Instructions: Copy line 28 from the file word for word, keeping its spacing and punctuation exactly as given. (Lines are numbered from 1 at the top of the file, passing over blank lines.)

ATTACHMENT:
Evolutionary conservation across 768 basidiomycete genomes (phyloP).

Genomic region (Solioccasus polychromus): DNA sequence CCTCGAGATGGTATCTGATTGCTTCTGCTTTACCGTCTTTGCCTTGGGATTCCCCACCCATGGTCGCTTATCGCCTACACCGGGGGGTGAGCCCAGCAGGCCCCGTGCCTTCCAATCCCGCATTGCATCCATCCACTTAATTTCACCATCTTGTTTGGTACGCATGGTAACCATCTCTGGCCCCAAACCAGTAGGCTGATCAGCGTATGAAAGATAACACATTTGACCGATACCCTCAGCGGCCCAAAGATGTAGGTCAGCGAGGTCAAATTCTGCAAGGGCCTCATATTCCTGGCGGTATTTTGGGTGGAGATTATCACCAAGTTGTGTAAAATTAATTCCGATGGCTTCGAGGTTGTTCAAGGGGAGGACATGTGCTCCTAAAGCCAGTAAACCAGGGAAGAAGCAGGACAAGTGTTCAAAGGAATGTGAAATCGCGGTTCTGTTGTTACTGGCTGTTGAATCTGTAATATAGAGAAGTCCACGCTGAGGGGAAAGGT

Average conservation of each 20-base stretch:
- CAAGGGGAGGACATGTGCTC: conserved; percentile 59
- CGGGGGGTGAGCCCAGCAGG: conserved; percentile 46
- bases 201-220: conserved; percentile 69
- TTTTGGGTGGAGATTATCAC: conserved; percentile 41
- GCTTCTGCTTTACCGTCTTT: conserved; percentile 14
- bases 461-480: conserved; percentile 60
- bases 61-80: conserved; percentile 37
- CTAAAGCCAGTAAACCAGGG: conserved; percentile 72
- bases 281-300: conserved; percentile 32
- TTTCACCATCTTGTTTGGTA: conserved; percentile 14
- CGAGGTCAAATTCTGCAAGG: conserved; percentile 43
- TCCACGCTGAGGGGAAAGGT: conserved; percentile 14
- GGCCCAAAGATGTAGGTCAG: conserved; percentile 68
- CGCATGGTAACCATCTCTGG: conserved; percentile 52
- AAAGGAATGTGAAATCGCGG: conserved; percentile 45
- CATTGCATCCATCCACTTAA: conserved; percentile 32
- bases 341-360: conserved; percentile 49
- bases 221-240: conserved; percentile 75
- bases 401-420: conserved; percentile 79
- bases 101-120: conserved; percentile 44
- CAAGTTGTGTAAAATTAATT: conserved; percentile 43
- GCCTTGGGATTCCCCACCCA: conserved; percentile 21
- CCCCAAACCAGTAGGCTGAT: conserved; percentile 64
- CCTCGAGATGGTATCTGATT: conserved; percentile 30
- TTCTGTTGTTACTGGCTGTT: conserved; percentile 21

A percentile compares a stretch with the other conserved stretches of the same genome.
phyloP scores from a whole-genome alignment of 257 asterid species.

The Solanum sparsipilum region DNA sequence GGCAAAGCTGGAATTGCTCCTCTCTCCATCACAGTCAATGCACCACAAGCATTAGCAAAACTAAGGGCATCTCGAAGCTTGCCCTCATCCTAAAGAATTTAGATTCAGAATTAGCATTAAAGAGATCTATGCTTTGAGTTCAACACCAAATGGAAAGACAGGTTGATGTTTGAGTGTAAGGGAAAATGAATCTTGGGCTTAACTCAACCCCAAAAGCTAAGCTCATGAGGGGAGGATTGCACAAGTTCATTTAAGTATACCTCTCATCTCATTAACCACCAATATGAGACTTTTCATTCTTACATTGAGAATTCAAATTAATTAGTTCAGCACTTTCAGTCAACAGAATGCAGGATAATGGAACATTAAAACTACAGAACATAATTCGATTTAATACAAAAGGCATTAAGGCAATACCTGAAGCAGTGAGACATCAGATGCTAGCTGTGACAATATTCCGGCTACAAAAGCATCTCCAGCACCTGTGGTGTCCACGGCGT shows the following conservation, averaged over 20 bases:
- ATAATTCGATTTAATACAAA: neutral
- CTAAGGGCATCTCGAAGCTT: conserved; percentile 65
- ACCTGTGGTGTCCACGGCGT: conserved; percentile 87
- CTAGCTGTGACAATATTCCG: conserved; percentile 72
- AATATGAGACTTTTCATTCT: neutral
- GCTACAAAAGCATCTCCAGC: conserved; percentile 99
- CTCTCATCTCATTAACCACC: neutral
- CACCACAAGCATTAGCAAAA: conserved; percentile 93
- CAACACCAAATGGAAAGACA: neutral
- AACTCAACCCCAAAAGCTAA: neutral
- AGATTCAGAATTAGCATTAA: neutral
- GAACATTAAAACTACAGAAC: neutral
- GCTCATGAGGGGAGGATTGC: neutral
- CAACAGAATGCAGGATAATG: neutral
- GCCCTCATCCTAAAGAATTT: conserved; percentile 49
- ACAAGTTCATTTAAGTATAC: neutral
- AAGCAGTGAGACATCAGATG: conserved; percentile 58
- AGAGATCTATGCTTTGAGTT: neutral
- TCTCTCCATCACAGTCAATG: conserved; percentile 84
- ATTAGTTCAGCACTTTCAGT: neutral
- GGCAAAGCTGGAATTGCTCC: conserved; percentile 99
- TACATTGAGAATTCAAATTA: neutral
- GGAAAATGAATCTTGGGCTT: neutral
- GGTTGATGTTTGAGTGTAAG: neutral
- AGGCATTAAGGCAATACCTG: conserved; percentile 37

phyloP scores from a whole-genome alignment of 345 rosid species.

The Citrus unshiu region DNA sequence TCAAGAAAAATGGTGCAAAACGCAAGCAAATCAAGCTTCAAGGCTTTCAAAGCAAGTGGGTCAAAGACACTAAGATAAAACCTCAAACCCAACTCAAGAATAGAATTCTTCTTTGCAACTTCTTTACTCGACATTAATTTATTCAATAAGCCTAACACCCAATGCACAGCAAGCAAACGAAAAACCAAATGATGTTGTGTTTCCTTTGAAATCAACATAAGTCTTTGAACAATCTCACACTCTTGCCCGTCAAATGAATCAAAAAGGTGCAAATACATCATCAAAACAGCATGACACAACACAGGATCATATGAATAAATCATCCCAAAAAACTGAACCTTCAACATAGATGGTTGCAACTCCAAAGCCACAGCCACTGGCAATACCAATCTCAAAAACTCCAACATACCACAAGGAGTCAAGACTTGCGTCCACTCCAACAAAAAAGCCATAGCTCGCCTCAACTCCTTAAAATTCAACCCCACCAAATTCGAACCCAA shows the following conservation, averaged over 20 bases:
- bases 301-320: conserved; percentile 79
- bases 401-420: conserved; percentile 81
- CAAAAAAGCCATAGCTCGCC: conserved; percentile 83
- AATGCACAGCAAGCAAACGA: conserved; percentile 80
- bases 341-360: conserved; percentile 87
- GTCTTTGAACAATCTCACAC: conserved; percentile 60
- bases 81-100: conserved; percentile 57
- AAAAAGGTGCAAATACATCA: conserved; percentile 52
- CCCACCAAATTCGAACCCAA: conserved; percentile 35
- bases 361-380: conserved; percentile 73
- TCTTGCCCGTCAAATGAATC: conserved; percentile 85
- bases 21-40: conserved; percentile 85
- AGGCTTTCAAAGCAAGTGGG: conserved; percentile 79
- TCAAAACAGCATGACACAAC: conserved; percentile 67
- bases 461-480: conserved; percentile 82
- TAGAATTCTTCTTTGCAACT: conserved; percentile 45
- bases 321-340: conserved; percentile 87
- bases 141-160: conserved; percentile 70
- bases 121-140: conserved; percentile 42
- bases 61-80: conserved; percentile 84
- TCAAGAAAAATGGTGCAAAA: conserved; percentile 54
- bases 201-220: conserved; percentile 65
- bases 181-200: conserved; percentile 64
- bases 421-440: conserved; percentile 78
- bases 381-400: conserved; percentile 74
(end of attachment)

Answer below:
- TTCTGTTGTTACTGGCTGTT: conserved; percentile 21